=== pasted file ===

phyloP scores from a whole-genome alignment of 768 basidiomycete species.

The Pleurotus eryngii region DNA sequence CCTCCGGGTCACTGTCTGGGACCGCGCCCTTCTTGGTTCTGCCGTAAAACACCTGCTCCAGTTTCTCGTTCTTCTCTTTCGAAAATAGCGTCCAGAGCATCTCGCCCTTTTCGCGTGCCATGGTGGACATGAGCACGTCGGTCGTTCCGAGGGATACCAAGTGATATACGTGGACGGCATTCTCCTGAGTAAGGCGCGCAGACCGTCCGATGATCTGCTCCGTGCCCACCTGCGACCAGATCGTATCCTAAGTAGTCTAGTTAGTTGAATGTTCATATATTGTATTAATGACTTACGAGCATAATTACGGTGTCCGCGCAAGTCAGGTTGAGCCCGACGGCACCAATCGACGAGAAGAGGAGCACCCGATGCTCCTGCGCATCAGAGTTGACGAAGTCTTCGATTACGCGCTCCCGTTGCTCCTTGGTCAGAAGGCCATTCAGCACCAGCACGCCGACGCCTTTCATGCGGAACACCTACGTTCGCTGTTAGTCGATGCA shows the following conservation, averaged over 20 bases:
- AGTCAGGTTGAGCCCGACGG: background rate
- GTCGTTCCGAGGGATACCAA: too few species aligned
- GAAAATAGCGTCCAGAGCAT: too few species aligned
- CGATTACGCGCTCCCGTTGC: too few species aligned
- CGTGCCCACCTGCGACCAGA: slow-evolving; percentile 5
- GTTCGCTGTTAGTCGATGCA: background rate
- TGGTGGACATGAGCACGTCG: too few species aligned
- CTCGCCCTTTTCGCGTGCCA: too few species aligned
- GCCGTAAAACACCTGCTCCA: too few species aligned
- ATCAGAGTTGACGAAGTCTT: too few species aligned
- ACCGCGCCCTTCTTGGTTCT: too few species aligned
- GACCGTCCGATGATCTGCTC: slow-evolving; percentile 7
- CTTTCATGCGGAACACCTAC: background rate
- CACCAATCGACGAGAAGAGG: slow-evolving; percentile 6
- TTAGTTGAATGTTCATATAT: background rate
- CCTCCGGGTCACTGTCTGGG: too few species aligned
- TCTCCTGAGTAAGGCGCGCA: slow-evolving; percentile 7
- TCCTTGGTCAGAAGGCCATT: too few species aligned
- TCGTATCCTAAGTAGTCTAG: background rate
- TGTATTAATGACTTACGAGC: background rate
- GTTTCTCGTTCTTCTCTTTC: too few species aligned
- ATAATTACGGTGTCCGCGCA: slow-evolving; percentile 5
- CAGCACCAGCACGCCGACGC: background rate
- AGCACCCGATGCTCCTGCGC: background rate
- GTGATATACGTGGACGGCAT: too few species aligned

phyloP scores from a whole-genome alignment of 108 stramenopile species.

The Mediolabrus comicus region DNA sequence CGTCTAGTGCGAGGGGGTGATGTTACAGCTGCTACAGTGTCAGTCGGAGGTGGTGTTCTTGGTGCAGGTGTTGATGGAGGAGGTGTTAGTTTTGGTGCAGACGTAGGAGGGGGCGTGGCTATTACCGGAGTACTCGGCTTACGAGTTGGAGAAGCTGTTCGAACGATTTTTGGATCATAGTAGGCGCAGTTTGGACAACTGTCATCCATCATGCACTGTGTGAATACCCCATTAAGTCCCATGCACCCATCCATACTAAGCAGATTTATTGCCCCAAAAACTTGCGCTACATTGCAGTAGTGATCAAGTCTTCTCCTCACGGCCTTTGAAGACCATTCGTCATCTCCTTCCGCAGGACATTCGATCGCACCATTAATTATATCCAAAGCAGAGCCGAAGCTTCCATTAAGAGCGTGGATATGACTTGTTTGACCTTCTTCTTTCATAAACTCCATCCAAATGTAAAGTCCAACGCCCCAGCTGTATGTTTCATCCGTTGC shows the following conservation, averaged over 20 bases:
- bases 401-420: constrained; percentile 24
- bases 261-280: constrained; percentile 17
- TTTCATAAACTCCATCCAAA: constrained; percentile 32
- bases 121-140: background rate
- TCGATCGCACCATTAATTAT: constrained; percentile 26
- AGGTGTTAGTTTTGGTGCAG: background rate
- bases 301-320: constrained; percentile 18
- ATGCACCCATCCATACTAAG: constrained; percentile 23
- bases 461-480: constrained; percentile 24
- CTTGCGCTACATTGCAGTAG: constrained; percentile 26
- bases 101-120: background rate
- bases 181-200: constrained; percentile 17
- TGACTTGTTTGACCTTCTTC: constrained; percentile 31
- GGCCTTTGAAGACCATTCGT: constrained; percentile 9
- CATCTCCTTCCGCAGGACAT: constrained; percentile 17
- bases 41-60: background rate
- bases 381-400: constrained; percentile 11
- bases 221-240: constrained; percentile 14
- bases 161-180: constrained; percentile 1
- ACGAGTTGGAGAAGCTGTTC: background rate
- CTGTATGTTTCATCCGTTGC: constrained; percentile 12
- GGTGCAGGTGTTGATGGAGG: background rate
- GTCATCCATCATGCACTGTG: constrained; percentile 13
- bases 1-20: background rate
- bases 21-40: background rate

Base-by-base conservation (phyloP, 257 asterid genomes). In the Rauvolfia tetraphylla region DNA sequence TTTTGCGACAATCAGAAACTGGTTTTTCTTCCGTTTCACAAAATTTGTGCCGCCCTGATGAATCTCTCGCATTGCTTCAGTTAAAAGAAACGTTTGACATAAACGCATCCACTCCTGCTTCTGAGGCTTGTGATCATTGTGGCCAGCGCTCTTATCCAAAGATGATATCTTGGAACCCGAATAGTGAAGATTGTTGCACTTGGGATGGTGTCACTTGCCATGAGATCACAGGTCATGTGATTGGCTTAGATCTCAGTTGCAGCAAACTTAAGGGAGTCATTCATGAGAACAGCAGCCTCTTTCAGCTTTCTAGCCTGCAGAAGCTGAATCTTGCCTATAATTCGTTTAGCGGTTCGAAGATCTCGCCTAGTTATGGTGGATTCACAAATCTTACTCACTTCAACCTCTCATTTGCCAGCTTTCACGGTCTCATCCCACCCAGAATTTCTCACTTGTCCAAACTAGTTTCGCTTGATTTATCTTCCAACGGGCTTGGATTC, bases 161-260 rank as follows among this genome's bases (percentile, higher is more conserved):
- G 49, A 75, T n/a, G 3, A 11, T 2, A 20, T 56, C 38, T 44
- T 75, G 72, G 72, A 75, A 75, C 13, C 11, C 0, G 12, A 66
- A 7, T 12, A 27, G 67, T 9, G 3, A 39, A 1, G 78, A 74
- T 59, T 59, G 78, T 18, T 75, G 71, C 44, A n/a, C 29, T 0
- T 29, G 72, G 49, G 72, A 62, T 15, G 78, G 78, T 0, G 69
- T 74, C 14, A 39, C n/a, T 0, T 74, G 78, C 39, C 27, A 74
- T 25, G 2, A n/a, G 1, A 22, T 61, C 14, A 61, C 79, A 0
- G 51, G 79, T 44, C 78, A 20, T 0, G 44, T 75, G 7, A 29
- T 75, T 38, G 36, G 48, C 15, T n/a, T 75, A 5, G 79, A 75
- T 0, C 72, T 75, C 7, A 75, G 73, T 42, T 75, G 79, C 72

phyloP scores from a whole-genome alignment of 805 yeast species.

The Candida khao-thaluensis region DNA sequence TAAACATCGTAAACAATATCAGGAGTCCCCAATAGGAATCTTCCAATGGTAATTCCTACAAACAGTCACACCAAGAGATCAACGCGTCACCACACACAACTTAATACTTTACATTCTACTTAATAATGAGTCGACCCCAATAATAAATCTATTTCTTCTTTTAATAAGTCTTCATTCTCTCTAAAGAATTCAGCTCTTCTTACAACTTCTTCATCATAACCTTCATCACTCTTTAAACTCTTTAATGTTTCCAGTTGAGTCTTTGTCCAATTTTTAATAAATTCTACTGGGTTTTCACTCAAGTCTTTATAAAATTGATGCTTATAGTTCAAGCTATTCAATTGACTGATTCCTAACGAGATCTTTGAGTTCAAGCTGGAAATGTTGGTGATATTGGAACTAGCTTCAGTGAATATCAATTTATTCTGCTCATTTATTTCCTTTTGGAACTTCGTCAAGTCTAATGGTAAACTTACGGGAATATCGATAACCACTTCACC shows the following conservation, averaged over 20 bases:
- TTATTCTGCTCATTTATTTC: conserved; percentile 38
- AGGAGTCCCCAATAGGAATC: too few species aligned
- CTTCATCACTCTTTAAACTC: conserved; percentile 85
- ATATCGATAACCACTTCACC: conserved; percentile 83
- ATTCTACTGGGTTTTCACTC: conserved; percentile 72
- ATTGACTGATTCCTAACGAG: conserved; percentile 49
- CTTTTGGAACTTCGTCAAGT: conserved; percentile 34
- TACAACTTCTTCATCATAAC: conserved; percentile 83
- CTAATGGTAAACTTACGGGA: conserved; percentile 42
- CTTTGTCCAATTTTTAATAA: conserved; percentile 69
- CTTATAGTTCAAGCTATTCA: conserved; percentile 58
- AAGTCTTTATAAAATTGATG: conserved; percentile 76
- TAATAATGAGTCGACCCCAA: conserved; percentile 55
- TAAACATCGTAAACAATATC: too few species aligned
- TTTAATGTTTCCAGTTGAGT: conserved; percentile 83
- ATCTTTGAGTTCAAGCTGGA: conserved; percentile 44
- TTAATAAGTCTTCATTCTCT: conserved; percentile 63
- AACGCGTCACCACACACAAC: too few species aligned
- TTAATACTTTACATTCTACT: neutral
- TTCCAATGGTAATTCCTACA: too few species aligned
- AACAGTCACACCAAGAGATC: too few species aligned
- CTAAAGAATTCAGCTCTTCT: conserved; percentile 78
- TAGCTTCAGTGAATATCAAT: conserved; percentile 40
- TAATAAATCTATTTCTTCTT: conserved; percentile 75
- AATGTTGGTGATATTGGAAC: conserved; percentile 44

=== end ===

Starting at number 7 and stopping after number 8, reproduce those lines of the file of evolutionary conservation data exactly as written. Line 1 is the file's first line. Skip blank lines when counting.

- CGTGCCCACCTGCGACCAGA: slow-evolving; percentile 5
- GTTCGCTGTTAGTCGATGCA: background rate